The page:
I think of the person who has left this place as it stands for so many years.  Maybe they have left and not returned, maybe they have been there all along, waiting for the knock at the door to find out if anyone will care.  Maybe I will brighten’s someone day by offering some form of comfort or help when they need it and show them some understanding. I hope that I will not be too late for them.

Time to knock at the door…

The Daily Post – Understanding

 

The Thief

As the clock begins to chime,
they go about their life of crime.
Up and down throughout your house,
Sometimes as quiet as a mouse.
Seeing what they are able to steal,
To fund another drugged up deal.

No chance for a moment of regret,
No apology for making them fret.
Not stopping to think what another might feel.
From the shock of it all, their victims reel.
Your watch he’d take or even your bike,
In fact he’ll go with whatever he’d like.

On their bikes, I’ve seen them scout
As off they go riding about.
Meeting up around the park,
Blatant not waiting until the dark.

Then as they creep about in their dark glasses
They hoods that they wear won’t cover their arses.
In your sleep suddenly awake,
As your safety net they break.
Not concerned for all the distress,
They couldn’t care any less.
Can view the hatred in their face,
Around this godforsaken place.
Sometimes a robber, always a thief
No desire to turn over a new leaf.
Done for a fix, or to pay the rent,
Their anger, uncontrolled they vent.

Her Memory of Tennis in the Sunshine.

Initially there were several reasons as to why I began writing this blog. It started out in my head as an outlet for deeper feelings and how I would deal with them as they sprung up, like loose floorboards in an old house and hit me squarely between the eyes, often catching me unawares. I think that over time it will grow into far much more than that, as it has already shown signs of doing.

Today I am feeling as though another reason for writing this will be to remind my partner and I years from now, what was going through our heads, the memories we have made and the ones that we have cherished.

Since Alzheimers is a genetic disorder, there is some concern on our part, that it may follow down the line over the course of time and this may serve to remind us of some of the wonderful times we have had and how loved we both are. I would love to write his own story, and share his memories which seem far more interesting than my own, but he is not inclined to allow me at this point. It would make interesting reading though but he remains a very private person.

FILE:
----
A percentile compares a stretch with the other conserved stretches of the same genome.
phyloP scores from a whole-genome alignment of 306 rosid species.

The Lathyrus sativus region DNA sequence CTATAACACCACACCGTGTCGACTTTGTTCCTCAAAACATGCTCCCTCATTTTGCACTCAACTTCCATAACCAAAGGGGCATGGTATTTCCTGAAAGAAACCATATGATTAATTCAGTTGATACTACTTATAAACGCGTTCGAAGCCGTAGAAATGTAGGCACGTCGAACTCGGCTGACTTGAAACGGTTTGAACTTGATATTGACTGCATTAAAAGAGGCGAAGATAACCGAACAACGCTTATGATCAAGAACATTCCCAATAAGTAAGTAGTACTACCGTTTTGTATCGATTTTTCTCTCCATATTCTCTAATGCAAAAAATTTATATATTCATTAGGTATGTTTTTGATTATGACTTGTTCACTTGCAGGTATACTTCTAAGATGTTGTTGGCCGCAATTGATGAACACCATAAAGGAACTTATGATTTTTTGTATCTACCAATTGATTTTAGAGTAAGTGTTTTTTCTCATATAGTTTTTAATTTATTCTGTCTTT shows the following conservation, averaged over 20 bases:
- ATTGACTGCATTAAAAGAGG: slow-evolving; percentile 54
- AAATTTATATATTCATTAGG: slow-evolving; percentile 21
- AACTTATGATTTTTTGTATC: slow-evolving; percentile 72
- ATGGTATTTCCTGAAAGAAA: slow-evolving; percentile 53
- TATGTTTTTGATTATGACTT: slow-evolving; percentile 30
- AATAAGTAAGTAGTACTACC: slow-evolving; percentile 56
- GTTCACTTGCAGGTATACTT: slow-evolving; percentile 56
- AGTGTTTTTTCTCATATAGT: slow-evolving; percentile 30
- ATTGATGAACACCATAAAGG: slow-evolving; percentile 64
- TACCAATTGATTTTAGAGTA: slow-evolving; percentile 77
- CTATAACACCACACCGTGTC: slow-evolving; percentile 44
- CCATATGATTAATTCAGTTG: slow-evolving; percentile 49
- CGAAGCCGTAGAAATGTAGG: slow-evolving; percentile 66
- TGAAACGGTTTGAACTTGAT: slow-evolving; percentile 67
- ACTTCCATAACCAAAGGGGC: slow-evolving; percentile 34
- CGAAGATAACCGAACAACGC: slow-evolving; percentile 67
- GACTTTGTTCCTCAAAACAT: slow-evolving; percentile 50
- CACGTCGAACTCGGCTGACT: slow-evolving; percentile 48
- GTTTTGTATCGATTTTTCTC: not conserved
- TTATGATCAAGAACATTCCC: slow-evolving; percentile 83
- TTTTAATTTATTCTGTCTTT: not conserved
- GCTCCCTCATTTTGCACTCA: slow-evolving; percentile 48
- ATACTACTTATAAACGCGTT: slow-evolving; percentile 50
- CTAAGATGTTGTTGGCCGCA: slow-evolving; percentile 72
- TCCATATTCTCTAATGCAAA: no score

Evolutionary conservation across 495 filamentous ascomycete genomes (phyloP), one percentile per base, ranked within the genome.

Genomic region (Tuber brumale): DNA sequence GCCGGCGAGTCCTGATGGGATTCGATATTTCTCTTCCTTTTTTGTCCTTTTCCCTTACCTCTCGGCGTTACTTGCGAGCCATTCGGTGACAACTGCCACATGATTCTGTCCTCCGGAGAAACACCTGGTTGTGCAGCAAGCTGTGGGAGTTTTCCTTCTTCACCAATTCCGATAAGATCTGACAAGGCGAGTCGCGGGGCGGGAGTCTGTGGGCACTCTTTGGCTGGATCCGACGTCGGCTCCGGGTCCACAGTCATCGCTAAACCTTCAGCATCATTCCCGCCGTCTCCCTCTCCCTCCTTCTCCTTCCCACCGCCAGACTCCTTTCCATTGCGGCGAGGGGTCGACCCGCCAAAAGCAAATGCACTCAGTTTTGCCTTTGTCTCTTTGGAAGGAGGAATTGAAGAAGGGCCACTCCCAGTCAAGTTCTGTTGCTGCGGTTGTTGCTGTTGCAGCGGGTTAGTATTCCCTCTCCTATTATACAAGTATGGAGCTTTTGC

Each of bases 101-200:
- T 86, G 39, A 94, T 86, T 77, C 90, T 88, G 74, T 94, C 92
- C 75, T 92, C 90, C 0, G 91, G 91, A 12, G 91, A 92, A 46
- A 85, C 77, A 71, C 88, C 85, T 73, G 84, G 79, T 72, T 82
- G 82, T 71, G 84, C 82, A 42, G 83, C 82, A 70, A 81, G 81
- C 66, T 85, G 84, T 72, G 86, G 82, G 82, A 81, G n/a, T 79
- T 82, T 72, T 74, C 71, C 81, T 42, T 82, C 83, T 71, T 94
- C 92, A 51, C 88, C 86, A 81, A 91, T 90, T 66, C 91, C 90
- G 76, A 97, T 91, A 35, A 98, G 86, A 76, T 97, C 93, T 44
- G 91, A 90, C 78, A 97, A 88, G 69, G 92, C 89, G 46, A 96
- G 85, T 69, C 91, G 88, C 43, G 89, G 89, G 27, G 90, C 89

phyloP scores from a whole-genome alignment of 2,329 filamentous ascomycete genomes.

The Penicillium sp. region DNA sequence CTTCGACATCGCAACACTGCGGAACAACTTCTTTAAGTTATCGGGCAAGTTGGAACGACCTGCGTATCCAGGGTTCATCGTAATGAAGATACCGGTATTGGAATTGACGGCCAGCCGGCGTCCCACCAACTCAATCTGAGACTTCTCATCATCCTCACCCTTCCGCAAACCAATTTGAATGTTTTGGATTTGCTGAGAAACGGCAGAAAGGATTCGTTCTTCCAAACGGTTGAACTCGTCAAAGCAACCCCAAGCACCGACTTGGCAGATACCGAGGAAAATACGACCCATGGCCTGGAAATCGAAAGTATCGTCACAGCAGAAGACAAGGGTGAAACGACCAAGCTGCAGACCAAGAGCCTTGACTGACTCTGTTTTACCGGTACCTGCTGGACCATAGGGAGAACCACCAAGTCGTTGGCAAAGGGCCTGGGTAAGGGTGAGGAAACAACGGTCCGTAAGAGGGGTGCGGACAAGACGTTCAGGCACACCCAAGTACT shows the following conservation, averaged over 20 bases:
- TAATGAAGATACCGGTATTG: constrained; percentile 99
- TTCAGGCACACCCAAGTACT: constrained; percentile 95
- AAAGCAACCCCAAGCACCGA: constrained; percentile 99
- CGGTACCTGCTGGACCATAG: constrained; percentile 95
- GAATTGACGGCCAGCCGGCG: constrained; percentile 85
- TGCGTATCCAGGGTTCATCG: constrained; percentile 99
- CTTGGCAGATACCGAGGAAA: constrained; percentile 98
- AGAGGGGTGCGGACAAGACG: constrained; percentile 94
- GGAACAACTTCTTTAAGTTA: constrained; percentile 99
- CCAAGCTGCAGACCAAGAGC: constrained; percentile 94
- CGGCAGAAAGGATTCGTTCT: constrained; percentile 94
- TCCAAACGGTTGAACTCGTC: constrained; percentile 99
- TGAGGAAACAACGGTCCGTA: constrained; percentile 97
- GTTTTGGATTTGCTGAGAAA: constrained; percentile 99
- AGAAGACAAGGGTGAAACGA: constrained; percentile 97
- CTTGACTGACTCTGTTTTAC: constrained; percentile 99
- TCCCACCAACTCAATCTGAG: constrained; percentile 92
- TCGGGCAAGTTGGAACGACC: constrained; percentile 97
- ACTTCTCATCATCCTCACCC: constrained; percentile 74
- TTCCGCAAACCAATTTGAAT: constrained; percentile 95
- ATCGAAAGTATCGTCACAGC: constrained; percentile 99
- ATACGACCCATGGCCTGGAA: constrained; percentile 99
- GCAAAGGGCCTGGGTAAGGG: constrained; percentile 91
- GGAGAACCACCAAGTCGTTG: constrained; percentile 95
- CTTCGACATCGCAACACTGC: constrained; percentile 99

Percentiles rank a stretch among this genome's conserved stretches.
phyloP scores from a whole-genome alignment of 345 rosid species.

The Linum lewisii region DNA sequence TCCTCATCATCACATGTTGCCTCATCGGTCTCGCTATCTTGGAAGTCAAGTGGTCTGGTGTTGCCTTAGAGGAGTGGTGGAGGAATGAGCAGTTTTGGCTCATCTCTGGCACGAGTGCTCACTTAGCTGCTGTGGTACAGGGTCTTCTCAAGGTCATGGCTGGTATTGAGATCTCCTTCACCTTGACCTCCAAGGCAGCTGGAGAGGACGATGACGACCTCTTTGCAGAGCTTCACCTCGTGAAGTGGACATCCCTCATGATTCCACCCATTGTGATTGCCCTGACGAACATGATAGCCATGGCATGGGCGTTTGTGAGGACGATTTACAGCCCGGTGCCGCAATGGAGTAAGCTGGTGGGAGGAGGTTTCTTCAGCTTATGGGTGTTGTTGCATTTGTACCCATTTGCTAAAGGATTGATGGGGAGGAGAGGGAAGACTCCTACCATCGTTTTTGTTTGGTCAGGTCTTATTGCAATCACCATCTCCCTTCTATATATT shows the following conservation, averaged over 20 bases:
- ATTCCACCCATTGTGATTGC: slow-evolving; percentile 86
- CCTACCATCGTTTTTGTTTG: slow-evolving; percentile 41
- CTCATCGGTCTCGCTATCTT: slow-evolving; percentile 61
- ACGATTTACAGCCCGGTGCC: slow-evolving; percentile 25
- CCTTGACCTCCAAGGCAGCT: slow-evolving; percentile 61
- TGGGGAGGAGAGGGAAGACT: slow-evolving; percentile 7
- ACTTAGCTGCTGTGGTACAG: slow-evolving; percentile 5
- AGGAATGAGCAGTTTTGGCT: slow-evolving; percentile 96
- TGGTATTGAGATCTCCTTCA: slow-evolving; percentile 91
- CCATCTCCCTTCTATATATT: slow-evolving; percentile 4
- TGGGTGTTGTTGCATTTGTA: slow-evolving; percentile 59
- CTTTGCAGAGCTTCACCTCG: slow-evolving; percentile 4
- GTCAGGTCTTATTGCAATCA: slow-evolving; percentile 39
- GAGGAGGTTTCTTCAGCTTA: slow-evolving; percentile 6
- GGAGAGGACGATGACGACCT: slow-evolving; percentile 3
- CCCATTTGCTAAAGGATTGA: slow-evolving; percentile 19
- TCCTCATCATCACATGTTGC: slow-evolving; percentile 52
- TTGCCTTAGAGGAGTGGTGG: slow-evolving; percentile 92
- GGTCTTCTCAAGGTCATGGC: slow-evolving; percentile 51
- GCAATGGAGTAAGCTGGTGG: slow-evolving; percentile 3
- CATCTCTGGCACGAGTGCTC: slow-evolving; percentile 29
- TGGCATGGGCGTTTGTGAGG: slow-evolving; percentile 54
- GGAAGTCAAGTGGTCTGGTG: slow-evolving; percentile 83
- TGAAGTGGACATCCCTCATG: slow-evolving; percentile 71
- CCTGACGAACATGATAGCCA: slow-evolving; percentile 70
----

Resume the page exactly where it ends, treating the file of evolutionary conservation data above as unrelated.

Last year we finally lost his mother to a lengthy fight with Alzheimers Disease, she lived a life which had been both tragic and wonderful at times. She lived to what is considered a good age, but unfortunately she could not remember most of it. In latter years, when I visited her sometimes her eyes would glisten and a flash of a memory would return, along with the excitement of being able to share it with someone. On the occasions whilst she could still tell me, snippets of stories would come back to her and she would recount them, although sometimes they would be all intermingled. To me it didn’t matter how she remembered them, whether they were entirely factual or not, it just proved that her brain was still working, despite some short circuits and that she was in there somewhere. She was a good friend to me and I have been thinking fondly again about her today, as I often do. It was devastating when she could no longer speak to share her thoughts, my last conversation with her was in October 2014 and after that her silence was awful, which the chatter of others around her was deafening, she passed away in March 2015.

She often told me about the Grand old house in Kent where they used to live as children, it was where she had grown up with her two brothers before the loss of her beloved mother in her teens, it was very clear that she was happiest there. They had a large house with Tennis courts out the back and she was playing tennis in the sunshine, they backed onto woodland behind the house and the trees offered dappled light across the house and shade when out on the court. She often spoke of the tennis courts, she must have enjoyed the game. I think it was due to it being a bright sunny day today that, it reminded me of this.  It would be a wonderful day to play tennis, I would have loved to have played the game with her.